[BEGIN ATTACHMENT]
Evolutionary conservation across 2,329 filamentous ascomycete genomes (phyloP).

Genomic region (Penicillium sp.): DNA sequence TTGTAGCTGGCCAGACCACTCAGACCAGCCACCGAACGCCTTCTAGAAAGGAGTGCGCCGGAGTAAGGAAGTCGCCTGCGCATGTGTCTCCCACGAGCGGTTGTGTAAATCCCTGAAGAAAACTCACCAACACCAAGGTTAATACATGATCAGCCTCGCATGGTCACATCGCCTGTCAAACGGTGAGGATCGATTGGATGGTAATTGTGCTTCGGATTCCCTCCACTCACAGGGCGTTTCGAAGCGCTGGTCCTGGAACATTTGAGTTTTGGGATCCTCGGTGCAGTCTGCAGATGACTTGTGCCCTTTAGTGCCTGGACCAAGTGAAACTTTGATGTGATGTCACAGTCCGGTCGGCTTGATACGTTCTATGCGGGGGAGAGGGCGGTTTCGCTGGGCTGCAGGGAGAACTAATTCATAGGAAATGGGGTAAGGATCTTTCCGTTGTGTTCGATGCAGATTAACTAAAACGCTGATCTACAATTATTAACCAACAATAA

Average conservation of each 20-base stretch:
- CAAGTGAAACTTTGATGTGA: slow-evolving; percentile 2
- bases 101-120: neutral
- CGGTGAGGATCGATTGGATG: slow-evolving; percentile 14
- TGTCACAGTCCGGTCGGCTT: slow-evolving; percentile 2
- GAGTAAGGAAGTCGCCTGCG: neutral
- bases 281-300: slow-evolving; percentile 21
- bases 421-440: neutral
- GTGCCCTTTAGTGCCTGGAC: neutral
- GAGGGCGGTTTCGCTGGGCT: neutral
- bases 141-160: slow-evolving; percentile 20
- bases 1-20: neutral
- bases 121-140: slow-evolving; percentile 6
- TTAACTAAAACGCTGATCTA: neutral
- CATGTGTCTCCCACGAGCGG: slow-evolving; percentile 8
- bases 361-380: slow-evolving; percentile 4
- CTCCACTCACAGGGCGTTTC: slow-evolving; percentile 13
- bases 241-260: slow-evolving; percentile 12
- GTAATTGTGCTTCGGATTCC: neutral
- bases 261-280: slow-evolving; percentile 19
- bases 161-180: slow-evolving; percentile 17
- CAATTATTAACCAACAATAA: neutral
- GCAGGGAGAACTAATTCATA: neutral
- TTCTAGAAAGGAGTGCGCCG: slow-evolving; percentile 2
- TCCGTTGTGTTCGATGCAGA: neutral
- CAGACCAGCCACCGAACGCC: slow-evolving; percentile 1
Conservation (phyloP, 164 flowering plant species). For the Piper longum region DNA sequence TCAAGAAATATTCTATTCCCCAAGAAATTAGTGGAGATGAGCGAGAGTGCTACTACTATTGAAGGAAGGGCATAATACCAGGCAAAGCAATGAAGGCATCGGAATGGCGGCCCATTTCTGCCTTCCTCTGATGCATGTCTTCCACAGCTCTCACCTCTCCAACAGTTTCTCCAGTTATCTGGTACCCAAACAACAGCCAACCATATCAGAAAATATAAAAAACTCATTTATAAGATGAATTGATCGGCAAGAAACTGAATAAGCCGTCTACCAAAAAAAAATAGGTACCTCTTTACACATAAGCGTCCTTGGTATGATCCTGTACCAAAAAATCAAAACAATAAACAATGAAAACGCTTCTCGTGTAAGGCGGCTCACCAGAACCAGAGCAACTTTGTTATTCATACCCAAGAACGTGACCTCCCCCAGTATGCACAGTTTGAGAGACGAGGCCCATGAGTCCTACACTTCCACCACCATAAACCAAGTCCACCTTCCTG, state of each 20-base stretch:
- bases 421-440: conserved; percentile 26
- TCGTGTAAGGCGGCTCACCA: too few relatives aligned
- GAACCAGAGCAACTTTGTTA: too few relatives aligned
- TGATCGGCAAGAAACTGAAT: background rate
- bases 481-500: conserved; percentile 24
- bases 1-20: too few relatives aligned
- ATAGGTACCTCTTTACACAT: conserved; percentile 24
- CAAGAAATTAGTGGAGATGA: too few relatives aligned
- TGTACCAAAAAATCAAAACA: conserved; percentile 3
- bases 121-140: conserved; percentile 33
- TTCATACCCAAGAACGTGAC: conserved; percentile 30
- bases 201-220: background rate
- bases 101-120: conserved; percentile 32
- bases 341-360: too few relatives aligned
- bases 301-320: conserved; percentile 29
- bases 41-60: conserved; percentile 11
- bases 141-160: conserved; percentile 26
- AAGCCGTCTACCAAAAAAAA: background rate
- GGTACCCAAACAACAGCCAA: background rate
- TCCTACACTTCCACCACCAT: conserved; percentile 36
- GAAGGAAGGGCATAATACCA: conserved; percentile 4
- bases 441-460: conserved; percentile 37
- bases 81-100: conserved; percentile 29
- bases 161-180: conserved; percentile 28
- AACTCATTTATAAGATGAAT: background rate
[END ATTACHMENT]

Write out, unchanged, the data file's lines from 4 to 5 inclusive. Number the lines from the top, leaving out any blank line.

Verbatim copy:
- CAAGTGAAACTTTGATGTGA: slow-evolving; percentile 2
- bases 101-120: neutral